A GARDA in a Cork village near the city with more than 3,000 residents in more than 800 houses is without a squad car, sparking concerns over crime prevention in the area.
The serving garda in Carrignavar, 11km north of Cork city, had the car taken off the road last month after it reached 280,000km, sparking concerns about control of crime in the catchment area around the village.
Garda vehicles are normally scrapped after they have exceeded 300,000km or are more than 10 years of age.
The Echo reported in March that more than one-tenth of garda vehicles in Cork city are more than 10 years old.
The car in question is understood to have been in need of repair but it was deemed not financially viable to return the marked car to the road for an extra 20,000km before it would be at its ‘end of life’.
Carrignavar is under the control of Gurranabraher Garda Station and the local guard is now reliant on a squad car from there to transport him to work. Once at the station, he has no transport.
Garda Padraig Harrington of the Garda Representative Association in Cork told The Echo he has spoken with the office of the Assistant Commissioner of the Southern Region and has been assured a new car will be assigned to the station in September when a new round of fleeting funding is due.
He added the Carrignavar area is covered by Blarney-based gardaí but the garda at Carrignavar is not able to travel around and this will remain the case until September at least.
However, Tom Howard, chair of the Carrignavar community council, said locals are upset that their local garda service is effectively grounded.
“How is the garda expected to travel around? That’s the main concern of locals. It’s a rural area and the area is quite big. It’s about 15-16 miles in length.
“Locals are concerned that we are coming into the wintertime and we want to maintain our service as we had it.
“The local garda has been doing a great job but if they have no transport, it’s difficult to patrol the area. We’re not sure when the car will be replaced.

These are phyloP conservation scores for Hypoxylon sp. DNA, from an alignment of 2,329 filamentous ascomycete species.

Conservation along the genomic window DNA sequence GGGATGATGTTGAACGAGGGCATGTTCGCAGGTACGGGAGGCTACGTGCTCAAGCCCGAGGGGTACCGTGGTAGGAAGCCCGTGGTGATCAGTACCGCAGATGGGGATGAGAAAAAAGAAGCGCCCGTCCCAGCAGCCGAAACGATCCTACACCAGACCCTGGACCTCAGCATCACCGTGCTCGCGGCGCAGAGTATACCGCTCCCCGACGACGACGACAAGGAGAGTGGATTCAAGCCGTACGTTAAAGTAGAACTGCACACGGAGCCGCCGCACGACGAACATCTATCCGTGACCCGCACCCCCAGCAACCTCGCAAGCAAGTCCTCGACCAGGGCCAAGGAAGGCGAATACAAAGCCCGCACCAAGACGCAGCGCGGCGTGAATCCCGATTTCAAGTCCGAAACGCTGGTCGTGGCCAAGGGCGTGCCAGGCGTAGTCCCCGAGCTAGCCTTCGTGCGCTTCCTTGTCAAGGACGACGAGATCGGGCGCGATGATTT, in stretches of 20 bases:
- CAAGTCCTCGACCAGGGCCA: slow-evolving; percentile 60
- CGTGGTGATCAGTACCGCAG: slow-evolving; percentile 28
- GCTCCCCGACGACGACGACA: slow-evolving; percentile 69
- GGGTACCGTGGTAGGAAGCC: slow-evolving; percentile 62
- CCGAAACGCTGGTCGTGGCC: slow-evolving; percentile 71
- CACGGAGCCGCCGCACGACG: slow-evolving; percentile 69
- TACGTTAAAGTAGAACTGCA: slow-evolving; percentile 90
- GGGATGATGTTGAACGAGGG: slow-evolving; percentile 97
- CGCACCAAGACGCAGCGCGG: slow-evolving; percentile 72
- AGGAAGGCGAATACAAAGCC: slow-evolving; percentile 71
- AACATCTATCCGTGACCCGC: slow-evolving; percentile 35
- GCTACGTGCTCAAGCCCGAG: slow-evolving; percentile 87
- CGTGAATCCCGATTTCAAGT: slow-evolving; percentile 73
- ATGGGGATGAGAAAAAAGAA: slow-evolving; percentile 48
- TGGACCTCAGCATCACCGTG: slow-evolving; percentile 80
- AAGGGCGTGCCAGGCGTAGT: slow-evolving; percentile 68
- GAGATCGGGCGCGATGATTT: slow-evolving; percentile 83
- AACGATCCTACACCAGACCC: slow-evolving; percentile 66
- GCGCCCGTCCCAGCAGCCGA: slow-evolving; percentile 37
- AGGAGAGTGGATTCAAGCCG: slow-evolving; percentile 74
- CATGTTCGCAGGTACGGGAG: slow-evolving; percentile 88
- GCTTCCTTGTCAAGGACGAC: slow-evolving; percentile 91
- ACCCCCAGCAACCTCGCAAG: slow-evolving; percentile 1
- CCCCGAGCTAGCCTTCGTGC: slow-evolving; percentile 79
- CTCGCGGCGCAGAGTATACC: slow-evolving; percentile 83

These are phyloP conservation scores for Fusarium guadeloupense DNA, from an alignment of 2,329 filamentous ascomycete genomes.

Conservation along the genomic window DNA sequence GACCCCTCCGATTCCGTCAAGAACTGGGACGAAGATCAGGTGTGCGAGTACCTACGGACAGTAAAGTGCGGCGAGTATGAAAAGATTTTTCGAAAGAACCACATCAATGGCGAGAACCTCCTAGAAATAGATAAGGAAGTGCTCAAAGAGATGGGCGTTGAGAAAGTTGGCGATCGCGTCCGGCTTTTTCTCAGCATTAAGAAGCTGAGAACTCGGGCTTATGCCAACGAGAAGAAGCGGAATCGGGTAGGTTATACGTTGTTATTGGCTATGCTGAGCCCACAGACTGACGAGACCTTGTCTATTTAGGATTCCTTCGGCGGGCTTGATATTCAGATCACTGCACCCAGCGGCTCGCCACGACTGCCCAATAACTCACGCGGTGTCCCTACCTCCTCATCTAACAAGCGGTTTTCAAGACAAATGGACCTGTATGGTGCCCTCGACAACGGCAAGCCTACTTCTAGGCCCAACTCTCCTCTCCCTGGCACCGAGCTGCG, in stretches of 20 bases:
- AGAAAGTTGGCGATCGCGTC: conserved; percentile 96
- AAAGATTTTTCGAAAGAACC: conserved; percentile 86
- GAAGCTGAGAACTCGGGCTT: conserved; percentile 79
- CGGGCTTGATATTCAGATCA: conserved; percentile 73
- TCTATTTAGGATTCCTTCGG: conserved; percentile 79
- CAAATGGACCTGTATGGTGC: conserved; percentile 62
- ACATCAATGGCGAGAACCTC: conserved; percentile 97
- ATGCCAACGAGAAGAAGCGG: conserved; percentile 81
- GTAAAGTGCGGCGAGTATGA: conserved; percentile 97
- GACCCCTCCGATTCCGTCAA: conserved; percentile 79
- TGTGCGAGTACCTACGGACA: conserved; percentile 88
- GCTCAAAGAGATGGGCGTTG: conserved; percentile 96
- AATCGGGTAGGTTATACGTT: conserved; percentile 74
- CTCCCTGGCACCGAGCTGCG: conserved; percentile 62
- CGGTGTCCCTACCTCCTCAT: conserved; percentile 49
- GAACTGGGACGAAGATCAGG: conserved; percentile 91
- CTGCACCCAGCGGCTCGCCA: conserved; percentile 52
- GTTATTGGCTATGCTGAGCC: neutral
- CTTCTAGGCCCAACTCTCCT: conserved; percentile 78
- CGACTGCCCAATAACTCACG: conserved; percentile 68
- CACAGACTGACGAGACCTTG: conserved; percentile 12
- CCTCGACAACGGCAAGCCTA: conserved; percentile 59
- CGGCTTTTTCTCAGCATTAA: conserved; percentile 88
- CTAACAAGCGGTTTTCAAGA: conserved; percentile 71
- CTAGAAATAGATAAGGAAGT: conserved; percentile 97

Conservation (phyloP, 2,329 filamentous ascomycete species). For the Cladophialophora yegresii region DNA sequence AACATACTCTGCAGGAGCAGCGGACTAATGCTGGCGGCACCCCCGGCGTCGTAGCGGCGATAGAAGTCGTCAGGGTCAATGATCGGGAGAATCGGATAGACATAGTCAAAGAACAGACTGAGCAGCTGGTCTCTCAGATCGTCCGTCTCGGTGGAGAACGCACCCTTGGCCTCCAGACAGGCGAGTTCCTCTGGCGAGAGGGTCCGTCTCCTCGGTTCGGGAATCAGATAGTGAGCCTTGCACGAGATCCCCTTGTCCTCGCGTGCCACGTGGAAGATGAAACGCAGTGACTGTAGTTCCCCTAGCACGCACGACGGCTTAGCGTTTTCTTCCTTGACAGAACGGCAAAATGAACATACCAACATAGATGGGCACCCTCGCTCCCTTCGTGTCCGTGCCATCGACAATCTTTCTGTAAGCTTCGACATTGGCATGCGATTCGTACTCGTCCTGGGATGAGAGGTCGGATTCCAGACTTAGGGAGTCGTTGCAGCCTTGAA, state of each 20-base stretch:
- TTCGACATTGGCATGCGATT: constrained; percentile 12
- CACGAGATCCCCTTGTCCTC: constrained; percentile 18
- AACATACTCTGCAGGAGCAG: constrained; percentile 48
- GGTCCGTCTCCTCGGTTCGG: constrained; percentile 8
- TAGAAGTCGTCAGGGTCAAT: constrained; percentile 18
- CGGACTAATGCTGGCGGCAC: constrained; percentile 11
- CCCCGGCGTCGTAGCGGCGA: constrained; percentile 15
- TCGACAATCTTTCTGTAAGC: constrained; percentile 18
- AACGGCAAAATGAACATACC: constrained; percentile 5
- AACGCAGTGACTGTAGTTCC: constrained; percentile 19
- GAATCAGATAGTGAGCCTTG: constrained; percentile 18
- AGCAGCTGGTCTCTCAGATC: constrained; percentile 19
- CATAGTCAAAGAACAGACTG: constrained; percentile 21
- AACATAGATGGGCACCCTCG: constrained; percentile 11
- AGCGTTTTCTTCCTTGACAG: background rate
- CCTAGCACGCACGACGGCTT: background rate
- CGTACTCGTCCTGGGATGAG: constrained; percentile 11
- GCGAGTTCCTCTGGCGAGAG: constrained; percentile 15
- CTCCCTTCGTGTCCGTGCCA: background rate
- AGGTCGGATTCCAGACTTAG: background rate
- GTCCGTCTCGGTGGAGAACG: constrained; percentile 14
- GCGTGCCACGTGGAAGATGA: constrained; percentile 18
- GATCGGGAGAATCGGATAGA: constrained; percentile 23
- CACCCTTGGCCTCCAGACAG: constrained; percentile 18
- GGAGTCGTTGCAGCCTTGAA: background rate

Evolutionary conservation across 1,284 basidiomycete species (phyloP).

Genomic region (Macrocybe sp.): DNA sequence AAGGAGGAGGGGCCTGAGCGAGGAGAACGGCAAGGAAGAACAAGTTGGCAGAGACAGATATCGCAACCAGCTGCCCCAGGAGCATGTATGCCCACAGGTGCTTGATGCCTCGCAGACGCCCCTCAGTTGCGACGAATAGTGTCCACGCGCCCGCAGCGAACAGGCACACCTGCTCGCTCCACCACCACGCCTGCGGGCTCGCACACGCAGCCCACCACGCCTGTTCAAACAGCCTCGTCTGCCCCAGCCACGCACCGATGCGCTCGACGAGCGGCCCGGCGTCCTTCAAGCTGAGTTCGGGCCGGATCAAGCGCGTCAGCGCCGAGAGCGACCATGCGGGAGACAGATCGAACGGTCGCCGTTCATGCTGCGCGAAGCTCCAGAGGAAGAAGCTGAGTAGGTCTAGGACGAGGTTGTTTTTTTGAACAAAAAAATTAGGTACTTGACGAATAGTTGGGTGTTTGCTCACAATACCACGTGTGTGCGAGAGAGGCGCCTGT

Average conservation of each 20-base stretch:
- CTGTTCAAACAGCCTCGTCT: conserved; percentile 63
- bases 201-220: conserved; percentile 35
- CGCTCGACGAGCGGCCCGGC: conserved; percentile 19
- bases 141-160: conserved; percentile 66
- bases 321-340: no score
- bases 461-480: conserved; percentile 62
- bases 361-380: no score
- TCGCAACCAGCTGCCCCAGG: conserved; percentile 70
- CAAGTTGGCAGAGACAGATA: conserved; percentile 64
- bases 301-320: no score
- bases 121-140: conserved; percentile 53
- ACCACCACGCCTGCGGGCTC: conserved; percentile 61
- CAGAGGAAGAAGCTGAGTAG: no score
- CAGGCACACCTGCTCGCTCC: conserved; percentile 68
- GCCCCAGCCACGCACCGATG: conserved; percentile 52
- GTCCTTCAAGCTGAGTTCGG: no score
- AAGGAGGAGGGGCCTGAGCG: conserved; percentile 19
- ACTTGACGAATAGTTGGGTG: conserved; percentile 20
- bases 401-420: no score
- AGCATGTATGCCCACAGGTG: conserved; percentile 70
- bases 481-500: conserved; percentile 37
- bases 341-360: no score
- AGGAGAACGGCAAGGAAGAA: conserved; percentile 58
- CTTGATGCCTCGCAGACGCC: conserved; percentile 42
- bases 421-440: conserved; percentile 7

“We want our local guard to have proper transport,” he added.
It is understood shortages have arisen in replacement cars after 16 cars were redirected to the Dublin Metropolitan Region West where it had been reported that members of the gardaí had been hiring out rental cars to carry out duties.
City councillor Ken O’Flynn said the lack of a car in Carrignavar is extremely worrying.
“There should be no shortcomings in protecting citizens. This is something that is necessary and not something that should be put on the long finger. This is not a photocopier that has broken down. It’s seriously affecting somebody doing their duty.
“I would worry that the garda station would be left empty. I have been told that the garda at Carrignavar may be able to borrow a car from another station when there is one available but this is just not acceptable. There is a garda trying to carry out their job to its fullest capability and they cannot do it.
“Carrignavar is a very active village and it serves Glenville, Burnfort and a lot of other places. It takes in a considerable amount of mid to north Cork in its catchment,” Mr O’Flynn added.
As of July, the garda fleet in Cork had 127 vehicles, including 86 cars, 21 vans, eight motorbikes, three 4x4s and nine other vehicles.
The garda press office did not respond to questions regarding the situation in Carrignavar.